The Scandal and the Press


Bill Clinton's grand jury testimony yesterday ends, one hopes, the orgy of soothsaying over what the president would say and how he would say it. But there is more media guesswork and second-hand strategizing ahead as the matter moves toward Congress.

To what end? Approximately none. The real events in the Lewinsky scandal are historical and probably unknowable. The consequences—whether the president departs or is so damaged that his party loses seats in Congress in 1998 and the White House in 2000—are concrete but off in the future. In between, the newspapers and the airwaves are dominated by pseudo-events.

That is the term coined by historian Daniel Boorstin in his remarkably prescient 1961 book, "The Image," to describe press conferences, surveys, press releases, interviews, leaks—the "synthetic novelty which has flooded our experience."

When "The Image" was published, politicians and business leaders were just learning to use pseudo-events to confuse the public and boost their own standing. Now such events, and the endless commentary and "analysis" they inspire, saturate the news and flood the cable networks.

Boorstin, who served as Librarian of Congress and won a Pulitzer Prize for his trilogy, "The Americans," defines a pseudo-event as a fabricated occurrence, as opposed to a real event such as a hurricane, an election or a decision to send troops to Bosnia.

It is "planned, planted or incited, [and] its relation to the underlying reality of the situation is ambiguous." We're not sure what it means or whether quite to believe it. Picture a presidential TV address or a press conference by Newt Gingrich on the budget.

Pseudo-events, while hollow, keep the public entertained and pundits and press agents employed. But pseudo-events are also dangerous. "The disproportion between what an informed citizen needs to know and what he can know is ever greater," wrote Boorstin. "The disproportion grows with the increase of the officials' powers of concealment and contrivance."

The danger is that the pseudo drives out the real. The press conferences, leaks, spinning, polling and all-around blather surrounding the Lewinsky affair have shoved more important issues from the stage of public debate.

What are those issues today which, in Boorstin's words, "an informed citizen needs to know"? Here's my own list of eight, each of which, I would argue, is more important than the real, not to mention the pseudo-, events in the current scandals:

(1) How serious is the economic crisis in Asia? What are its causes? How is it affecting the United States? What are the reasons for Japan's decline?

(2) How vulnerable is the United States to attack? What has been the effect of a 30 percent reduction in real defense spending? Who today are our enemies?

(3) How broad is the current prosperity? Who is being left out and why? As trade increases, what kind of jobs are being created and lost?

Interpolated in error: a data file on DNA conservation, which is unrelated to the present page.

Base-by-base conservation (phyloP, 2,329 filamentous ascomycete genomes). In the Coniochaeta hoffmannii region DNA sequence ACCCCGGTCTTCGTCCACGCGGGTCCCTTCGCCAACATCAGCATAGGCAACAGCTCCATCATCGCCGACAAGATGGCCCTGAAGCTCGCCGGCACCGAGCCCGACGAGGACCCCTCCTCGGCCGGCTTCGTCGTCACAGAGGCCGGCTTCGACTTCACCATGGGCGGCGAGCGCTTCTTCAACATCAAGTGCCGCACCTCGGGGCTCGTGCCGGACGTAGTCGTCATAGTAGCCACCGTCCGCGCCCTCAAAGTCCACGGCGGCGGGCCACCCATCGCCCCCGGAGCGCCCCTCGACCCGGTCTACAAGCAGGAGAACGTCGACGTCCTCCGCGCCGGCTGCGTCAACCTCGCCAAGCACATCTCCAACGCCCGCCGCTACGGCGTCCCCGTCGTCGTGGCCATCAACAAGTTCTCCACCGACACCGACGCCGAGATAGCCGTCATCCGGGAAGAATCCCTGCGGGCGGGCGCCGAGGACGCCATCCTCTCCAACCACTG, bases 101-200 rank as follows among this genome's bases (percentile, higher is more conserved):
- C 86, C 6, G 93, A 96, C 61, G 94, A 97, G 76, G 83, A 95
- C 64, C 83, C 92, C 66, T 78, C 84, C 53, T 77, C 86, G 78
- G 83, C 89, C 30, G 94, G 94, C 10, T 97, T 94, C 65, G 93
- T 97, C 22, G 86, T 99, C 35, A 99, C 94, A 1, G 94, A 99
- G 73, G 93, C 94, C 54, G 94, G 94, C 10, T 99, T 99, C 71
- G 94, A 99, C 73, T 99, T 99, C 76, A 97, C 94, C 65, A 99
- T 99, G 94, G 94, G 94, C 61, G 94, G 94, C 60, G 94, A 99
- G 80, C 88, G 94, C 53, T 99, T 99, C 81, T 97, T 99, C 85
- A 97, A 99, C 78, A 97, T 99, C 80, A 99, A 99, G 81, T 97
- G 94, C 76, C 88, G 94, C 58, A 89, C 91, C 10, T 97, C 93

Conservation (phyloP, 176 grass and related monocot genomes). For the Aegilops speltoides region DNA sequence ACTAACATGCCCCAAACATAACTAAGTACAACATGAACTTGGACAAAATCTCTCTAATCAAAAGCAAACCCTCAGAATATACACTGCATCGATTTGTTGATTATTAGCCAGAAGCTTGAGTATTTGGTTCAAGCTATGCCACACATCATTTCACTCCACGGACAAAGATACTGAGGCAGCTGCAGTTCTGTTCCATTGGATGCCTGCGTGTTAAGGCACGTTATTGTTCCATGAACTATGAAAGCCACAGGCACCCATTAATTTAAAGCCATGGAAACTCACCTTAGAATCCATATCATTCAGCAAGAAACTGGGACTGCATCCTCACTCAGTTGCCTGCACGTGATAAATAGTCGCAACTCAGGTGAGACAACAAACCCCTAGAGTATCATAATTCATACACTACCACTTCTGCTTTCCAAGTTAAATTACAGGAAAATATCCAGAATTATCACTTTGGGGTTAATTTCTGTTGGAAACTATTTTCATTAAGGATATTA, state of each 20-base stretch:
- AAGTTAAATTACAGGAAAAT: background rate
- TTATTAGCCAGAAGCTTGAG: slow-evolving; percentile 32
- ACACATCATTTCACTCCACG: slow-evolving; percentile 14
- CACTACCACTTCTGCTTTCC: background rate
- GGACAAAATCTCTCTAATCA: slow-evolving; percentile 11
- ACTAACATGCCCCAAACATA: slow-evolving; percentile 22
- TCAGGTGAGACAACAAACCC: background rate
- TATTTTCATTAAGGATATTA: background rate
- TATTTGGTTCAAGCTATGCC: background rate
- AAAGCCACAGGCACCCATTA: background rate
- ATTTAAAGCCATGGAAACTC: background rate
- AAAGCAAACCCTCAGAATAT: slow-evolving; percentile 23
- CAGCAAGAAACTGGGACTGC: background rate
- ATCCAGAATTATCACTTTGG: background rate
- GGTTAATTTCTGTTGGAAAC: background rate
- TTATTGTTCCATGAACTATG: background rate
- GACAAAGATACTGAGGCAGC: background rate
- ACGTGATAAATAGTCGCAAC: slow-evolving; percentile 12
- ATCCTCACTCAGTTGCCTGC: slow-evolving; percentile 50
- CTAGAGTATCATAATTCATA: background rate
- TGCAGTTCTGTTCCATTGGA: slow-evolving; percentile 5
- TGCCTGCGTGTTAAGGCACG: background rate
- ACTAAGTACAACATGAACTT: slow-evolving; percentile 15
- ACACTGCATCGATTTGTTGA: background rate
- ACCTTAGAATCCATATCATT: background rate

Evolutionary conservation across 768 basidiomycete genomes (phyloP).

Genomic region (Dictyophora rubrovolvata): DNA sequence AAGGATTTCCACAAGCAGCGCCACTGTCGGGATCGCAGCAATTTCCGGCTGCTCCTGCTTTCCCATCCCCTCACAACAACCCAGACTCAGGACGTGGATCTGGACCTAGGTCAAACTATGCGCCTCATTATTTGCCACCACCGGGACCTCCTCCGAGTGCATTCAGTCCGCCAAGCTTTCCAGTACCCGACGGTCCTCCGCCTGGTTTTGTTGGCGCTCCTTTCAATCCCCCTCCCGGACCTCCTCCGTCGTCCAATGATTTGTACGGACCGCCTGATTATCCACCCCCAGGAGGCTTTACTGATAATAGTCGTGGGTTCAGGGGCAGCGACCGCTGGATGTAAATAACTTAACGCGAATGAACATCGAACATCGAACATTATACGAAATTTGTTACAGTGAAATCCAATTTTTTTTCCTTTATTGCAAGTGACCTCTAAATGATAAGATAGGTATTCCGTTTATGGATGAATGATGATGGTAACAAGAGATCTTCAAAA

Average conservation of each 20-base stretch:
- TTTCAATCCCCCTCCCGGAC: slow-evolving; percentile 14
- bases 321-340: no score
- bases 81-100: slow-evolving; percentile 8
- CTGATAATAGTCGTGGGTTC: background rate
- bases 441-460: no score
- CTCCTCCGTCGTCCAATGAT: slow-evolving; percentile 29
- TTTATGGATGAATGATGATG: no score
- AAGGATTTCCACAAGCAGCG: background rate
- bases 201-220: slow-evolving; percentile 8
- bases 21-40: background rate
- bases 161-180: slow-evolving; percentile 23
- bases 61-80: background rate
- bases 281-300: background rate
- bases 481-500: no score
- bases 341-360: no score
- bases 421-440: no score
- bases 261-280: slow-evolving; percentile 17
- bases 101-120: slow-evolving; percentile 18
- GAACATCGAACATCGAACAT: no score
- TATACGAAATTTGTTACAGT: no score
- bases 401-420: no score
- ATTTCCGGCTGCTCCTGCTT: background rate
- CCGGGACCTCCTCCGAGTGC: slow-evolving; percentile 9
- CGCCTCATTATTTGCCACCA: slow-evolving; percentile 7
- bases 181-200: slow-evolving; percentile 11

(4) Why are crime rates falling all over the country? Is it because criminals are being locked up longer? Demographics are changing? Police methods are improving? If we knew, we could be safer.

(5) Why do some schools fail their students and some succeed? What lessons can we draw for broader education policy?

(6) Why is the federal government suddenly running a budget surplus? If the answer, as I suspect, is the torrent of tax revenues of the past six years, then why? Because Reagan cut tax rates in the 1980s, or because Clinton and Bush raised them in the 1990s? Or other reasons entirely?

(7) How good and how widespread is health care? Are Americans healthier or sicker than they used to be? What role do personal behavior and the environment play?

(8) How is welfare reform—the only truly important policy change in the Clinton years—working?

These are need-to-know questions because they affect us all and point us toward the best public policy decisions. In many cases—the Japanese economy, crime, the budget—they involve setting the record straight on issues on which masters of pseudo-events, with the complicity of the press, terribly misled us.

They are questions that can be answered by competent news organizations if they choose to divert resources from pseudo-events. And no answer requires speculation about the future—the bane of pseudo-journalism. Reporters and editors should be content with describing the past and present—tough enough—and answering "why," "how" and "what" questions, rather than "what if" and "what next."

Boorstin wrote in 1961, "From the beginning, the great promise of America was to open doors, so that men could try to work out their problems for themselves—not necessarily alone, but in communities of their choosing, and toward often-uncertain ends which appealed to them."

He's right, but, even with doors opened, we can't work out our problems if we are constantly distracted by pseudo-events. Of course, such deception is precisely the aim of politicians, CEOs and bureaucrats. But why does the press have to play their game?